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As a generalization of DeleteDuplicates, I want to delete duplicates from a list, but only after n number of duplicates.

Say, n = 3 means that three duplicates are allowed.

I made my own function:

DeleteDuplicatesN[x_, n_] := 
  x[[
    Sort[
      Flatten[#[[1 ;; Min[Length[#], n]]]& /@ 
       (Flatten[Position[x, #]]& /@ DeleteDuplicates[x])]]]]

DeleteDuplicatesN[{1, 2, 3, 2, 1, 1, 1, 2, 3, 5, 5, 5, 5, 1, 7, 4, 7, 1}, 3]
{1, 2, 3, 2, 1, 1, 2, 3, 5, 5, 5, 7, 4, 7}

Is there a better method — faster or more elegant?

For example, using only DeleteDuplicates or DeleteDuplicatesBy?

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3 Answers 3

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I think you'll find this faster:

dd[list_, n_] := 
  Module[{pi = Flatten[Values[PositionIndex[list][[All, ;; UpTo@n]]]]},
   list[[Sort@pi]]];

Using RandomInteger[20000, 20000] as a test list and allowing 3 duplicates, your code took ~37 seconds, this needed ~0.03 seconds.

Comparable in speed, simpler:

dd2[list_, n_] := 
  list[[Union @@ 
     GatherBy[Range@Length@list, list[[#]] &][[All, ;; UpTo@n]]]];

For large lists that aren't grossly duplicated elements, this offers a performance edge (e.g., with RandomInteger[10000000,20000000] test list, over 6X speed of above methods):

dd=Module[{o = Ordering@#},
 o[[o]] = Join @@ Range[Tally[#[[o]]][[All, 2]]];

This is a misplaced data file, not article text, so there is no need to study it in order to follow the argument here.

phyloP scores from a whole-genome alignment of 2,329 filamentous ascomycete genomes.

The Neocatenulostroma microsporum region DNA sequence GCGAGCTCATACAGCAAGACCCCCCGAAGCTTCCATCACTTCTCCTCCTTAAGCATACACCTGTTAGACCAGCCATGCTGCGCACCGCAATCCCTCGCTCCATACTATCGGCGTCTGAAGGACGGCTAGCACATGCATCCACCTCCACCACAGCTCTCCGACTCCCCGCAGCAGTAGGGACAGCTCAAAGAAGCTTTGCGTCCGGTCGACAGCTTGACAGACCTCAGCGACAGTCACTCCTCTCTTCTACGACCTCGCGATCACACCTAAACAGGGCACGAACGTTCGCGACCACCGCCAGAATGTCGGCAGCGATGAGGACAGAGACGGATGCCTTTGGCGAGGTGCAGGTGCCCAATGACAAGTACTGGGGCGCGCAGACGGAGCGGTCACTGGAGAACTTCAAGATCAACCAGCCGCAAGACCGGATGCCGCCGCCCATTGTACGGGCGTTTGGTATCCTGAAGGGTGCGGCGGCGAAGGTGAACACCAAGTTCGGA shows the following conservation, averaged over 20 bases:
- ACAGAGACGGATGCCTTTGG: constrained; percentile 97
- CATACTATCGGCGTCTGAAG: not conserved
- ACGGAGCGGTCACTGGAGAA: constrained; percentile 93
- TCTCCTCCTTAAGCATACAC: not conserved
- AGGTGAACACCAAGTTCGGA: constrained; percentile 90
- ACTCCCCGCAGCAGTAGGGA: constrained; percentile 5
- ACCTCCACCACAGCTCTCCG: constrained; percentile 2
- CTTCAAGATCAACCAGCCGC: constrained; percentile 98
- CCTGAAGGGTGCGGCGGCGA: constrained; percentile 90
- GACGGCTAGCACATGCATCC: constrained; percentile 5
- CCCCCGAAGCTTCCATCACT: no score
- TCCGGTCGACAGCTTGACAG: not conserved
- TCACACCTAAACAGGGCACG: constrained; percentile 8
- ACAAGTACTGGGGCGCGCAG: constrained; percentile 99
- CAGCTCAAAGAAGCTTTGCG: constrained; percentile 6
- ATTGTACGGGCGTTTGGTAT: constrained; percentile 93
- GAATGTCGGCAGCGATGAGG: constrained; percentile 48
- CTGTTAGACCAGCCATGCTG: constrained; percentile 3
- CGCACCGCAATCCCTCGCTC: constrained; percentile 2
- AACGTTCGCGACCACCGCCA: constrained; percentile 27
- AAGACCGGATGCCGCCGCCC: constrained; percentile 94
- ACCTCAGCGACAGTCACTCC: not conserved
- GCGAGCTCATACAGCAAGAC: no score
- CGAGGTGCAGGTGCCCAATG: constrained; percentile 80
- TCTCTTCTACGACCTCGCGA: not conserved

Pick[#, UnitStep[#2 - o], 1]]&;
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  • $\begingroup$ Nice. If nobody comes with a better code in a day or so I will accept your answer. $\endgroup$ Aug 19, 2020 at 22:47
  • 1
    $\begingroup$ We can use Sort[pi] instead of pi[[Ordering[pi]]]. If I am not mistaken it is the same speed but more transparent code. $\endgroup$ Aug 19, 2020 at 23:08
  • $\begingroup$ @azerbajdzan - yes, that function was snipped from some code that used the ordering later. I've made the readability change. $\endgroup$
    – ciao
    Aug 19, 2020 at 23:16
  • $\begingroup$ Maybe this is a good one for the Function Repository? $\endgroup$ Aug 20, 2020 at 8:13
  • 1
    $\begingroup$ @azerbajdzan - ? It is written as a pure function - the slot are the arguments. It is called the same way as the other examples. $\endgroup$
    – ciao
    Aug 20, 2020 at 19:15
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list = {1, 2, 3, 2, 1, 1, 1, 2, 3, 5, 5, 5, 5, 1, 7, 4, 7, 1};

Using DeleteElements (new in 13.1)

p = Rule @@ Reverse /@ Cases[Tally @ list + Threaded[{0, -3}], {_, _?Positive}]

{3, 1} -> {1, 5}

Delete 3 ones and 1 five

Reverse @ DeleteElements[Reverse @ list, p]

{1, 2, 3, 2, 1, 1, 2, 3, 5, 5, 5, 7, 4, 7}

Since DeleteElements works from left to right we have to Reverse twice

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list = {1, 2, 3, 2, 1, 1, 1, 2, 3, 5, 5, 5, 5, 1, 7, 4, 7, 1};

A variant of the first accepted answer:

list[[Union @@ PositionIndex[list][[All, ;; UpTo[3]]]]] // RepeatedTiming

(*{0.0000210309, {1, 2, 3, 2, 1, 1, 2, 3, 5, 5, 5, 7, 4, 7}}*)

list[[Sort@
    Flatten[Values[
      PositionIndex[list][[All, ;; UpTo[3]]]]]]] // RepeatedTiming

(*{0.0000263463, {1, 2, 3, 2, 1, 1, 2, 3, 5, 5, 5, 7, 4, 7}}*)

Another variant using Tally:

list[[Union @@ Tally[PositionIndex[list]][[All, 1, ;; UpTo[3]]]]]

(*{1, 2, 3, 2, 1, 1, 2, 3, 5, 5, 5, 7, 4, 7}*)
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